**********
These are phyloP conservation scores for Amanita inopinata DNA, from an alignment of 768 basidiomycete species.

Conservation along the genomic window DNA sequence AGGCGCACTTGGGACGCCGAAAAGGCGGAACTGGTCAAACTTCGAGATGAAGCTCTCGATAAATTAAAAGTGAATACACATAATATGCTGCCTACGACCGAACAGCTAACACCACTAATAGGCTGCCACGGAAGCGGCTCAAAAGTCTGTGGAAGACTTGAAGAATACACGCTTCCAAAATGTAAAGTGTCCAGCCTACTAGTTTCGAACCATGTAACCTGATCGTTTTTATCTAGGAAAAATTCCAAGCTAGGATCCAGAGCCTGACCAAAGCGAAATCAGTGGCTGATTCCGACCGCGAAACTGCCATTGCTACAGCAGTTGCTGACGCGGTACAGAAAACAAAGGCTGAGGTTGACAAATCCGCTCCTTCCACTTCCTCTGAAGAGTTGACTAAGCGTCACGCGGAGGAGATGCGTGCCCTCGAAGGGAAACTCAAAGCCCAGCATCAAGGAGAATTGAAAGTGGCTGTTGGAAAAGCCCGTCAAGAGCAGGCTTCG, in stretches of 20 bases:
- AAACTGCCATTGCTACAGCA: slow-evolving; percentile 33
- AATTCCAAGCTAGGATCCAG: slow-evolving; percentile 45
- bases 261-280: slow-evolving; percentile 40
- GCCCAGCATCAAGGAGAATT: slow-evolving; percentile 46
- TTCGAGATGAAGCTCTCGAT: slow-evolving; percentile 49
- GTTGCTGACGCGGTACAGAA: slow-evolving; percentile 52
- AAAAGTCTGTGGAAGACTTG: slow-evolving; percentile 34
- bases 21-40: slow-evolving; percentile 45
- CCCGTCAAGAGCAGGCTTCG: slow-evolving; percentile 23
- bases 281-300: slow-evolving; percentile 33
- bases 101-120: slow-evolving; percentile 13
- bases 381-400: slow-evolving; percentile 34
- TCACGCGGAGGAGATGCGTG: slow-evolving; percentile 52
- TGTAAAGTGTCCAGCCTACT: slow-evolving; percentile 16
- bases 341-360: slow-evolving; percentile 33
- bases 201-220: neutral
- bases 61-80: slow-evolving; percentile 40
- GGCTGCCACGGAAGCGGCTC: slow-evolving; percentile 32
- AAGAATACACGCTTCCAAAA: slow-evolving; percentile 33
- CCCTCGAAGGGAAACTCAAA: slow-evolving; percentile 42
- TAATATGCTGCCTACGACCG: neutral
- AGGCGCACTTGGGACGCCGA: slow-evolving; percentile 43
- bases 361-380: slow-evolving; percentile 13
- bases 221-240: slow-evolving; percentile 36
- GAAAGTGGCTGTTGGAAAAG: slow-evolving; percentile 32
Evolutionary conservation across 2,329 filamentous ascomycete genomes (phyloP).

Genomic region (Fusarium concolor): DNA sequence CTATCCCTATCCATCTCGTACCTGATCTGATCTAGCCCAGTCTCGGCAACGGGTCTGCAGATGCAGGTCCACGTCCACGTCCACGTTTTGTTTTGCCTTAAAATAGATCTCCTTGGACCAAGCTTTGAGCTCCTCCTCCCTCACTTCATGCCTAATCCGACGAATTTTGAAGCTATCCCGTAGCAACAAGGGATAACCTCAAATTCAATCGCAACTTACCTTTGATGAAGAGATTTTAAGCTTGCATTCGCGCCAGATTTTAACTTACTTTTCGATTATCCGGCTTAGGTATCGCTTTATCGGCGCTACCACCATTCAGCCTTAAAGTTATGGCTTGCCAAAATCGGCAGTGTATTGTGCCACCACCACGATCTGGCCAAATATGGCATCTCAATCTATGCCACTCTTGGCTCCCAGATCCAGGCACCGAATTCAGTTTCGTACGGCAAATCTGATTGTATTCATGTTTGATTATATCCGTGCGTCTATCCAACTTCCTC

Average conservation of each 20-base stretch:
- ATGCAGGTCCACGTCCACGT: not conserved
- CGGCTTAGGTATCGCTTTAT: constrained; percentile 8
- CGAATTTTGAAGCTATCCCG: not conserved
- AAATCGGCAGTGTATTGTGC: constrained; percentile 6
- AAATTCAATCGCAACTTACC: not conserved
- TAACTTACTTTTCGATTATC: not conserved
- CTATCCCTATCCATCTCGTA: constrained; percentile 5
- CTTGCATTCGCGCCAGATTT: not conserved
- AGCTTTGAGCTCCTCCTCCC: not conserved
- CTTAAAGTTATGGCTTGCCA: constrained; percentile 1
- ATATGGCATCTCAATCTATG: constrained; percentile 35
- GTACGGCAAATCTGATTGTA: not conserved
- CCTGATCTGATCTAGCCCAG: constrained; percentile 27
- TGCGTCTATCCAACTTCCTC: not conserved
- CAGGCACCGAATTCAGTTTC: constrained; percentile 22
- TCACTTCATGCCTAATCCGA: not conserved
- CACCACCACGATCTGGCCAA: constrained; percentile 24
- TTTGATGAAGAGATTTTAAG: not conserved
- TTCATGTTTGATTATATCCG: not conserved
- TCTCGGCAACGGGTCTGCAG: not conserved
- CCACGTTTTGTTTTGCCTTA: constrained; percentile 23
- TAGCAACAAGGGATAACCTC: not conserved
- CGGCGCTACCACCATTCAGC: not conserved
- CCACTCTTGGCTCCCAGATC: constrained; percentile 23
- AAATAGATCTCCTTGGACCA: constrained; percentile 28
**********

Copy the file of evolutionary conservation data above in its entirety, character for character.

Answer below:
These are phyloP conservation scores for Amanita inopinata DNA, from an alignment of 768 basidiomycete species.

Conservation along the genomic window DNA sequence AGGCGCACTTGGGACGCCGAAAAGGCGGAACTGGTCAAACTTCGAGATGAAGCTCTCGATAAATTAAAAGTGAATACACATAATATGCTGCCTACGACCGAACAGCTAACACCACTAATAGGCTGCCACGGAAGCGGCTCAAAAGTCTGTGGAAGACTTGAAGAATACACGCTTCCAAAATGTAAAGTGTCCAGCCTACTAGTTTCGAACCATGTAACCTGATCGTTTTTATCTAGGAAAAATTCCAAGCTAGGATCCAGAGCCTGACCAAAGCGAAATCAGTGGCTGATTCCGACCGCGAAACTGCCATTGCTACAGCAGTTGCTGACGCGGTACAGAAAACAAAGGCTGAGGTTGACAAATCCGCTCCTTCCACTTCCTCTGAAGAGTTGACTAAGCGTCACGCGGAGGAGATGCGTGCCCTCGAAGGGAAACTCAAAGCCCAGCATCAAGGAGAATTGAAAGTGGCTGTTGGAAAAGCCCGTCAAGAGCAGGCTTCG, in stretches of 20 bases:
- AAACTGCCATTGCTACAGCA: slow-evolving; percentile 33
- AATTCCAAGCTAGGATCCAG: slow-evolving; percentile 45
- bases 261-280: slow-evolving; percentile 40
- GCCCAGCATCAAGGAGAATT: slow-evolving; percentile 46
- TTCGAGATGAAGCTCTCGAT: slow-evolving; percentile 49
- GTTGCTGACGCGGTACAGAA: slow-evolving; percentile 52
- AAAAGTCTGTGGAAGACTTG: slow-evolving; percentile 34
- bases 21-40: slow-evolving; percentile 45
- CCCGTCAAGAGCAGGCTTCG: slow-evolving; percentile 23
- bases 281-300: slow-evolving; percentile 33
- bases 101-120: slow-evolving; percentile 13
- bases 381-400: slow-evolving; percentile 34
- TCACGCGGAGGAGATGCGTG: slow-evolving; percentile 52
- TGTAAAGTGTCCAGCCTACT: slow-evolving; percentile 16
- bases 341-360: slow-evolving; percentile 33
- bases 201-220: neutral
- bases 61-80: slow-evolving; percentile 40
- GGCTGCCACGGAAGCGGCTC: slow-evolving; percentile 32
- AAGAATACACGCTTCCAAAA: slow-evolving; percentile 33
- CCCTCGAAGGGAAACTCAAA: slow-evolving; percentile 42
- TAATATGCTGCCTACGACCG: neutral
- AGGCGCACTTGGGACGCCGA: slow-evolving; percentile 43
- bases 361-380: slow-evolving; percentile 13
- bases 221-240: slow-evolving; percentile 36
- GAAAGTGGCTGTTGGAAAAG: slow-evolving; percentile 32
Evolutionary conservation across 2,329 filamentous ascomycete genomes (phyloP).

Genomic region (Fusarium concolor): DNA sequence CTATCCCTATCCATCTCGTACCTGATCTGATCTAGCCCAGTCTCGGCAACGGGTCTGCAGATGCAGGTCCACGTCCACGTCCACGTTTTGTTTTGCCTTAAAATAGATCTCCTTGGACCAAGCTTTGAGCTCCTCCTCCCTCACTTCATGCCTAATCCGACGAATTTTGAAGCTATCCCGTAGCAACAAGGGATAACCTCAAATTCAATCGCAACTTACCTTTGATGAAGAGATTTTAAGCTTGCATTCGCGCCAGATTTTAACTTACTTTTCGATTATCCGGCTTAGGTATCGCTTTATCGGCGCTACCACCATTCAGCCTTAAAGTTATGGCTTGCCAAAATCGGCAGTGTATTGTGCCACCACCACGATCTGGCCAAATATGGCATCTCAATCTATGCCACTCTTGGCTCCCAGATCCAGGCACCGAATTCAGTTTCGTACGGCAAATCTGATTGTATTCATGTTTGATTATATCCGTGCGTCTATCCAACTTCCTC

Average conservation of each 20-base stretch:
- ATGCAGGTCCACGTCCACGT: not conserved
- CGGCTTAGGTATCGCTTTAT: constrained; percentile 8
- CGAATTTTGAAGCTATCCCG: not conserved
- AAATCGGCAGTGTATTGTGC: constrained; percentile 6
- AAATTCAATCGCAACTTACC: not conserved
- TAACTTACTTTTCGATTATC: not conserved
- CTATCCCTATCCATCTCGTA: constrained; percentile 5
- CTTGCATTCGCGCCAGATTT: not conserved
- AGCTTTGAGCTCCTCCTCCC: not conserved
- CTTAAAGTTATGGCTTGCCA: constrained; percentile 1
- ATATGGCATCTCAATCTATG: constrained; percentile 35
- GTACGGCAAATCTGATTGTA: not conserved
- CCTGATCTGATCTAGCCCAG: constrained; percentile 27
- TGCGTCTATCCAACTTCCTC: not conserved
- CAGGCACCGAATTCAGTTTC: constrained; percentile 22
- TCACTTCATGCCTAATCCGA: not conserved
- CACCACCACGATCTGGCCAA: constrained; percentile 24
- TTTGATGAAGAGATTTTAAG: not conserved
- TTCATGTTTGATTATATCCG: not conserved
- TCTCGGCAACGGGTCTGCAG: not conserved
- CCACGTTTTGTTTTGCCTTA: constrained; percentile 23
- TAGCAACAAGGGATAACCTC: not conserved
- CGGCGCTACCACCATTCAGC: not conserved
- CCACTCTTGGCTCCCAGATC: constrained; percentile 23
- AAATAGATCTCCTTGGACCA: constrained; percentile 28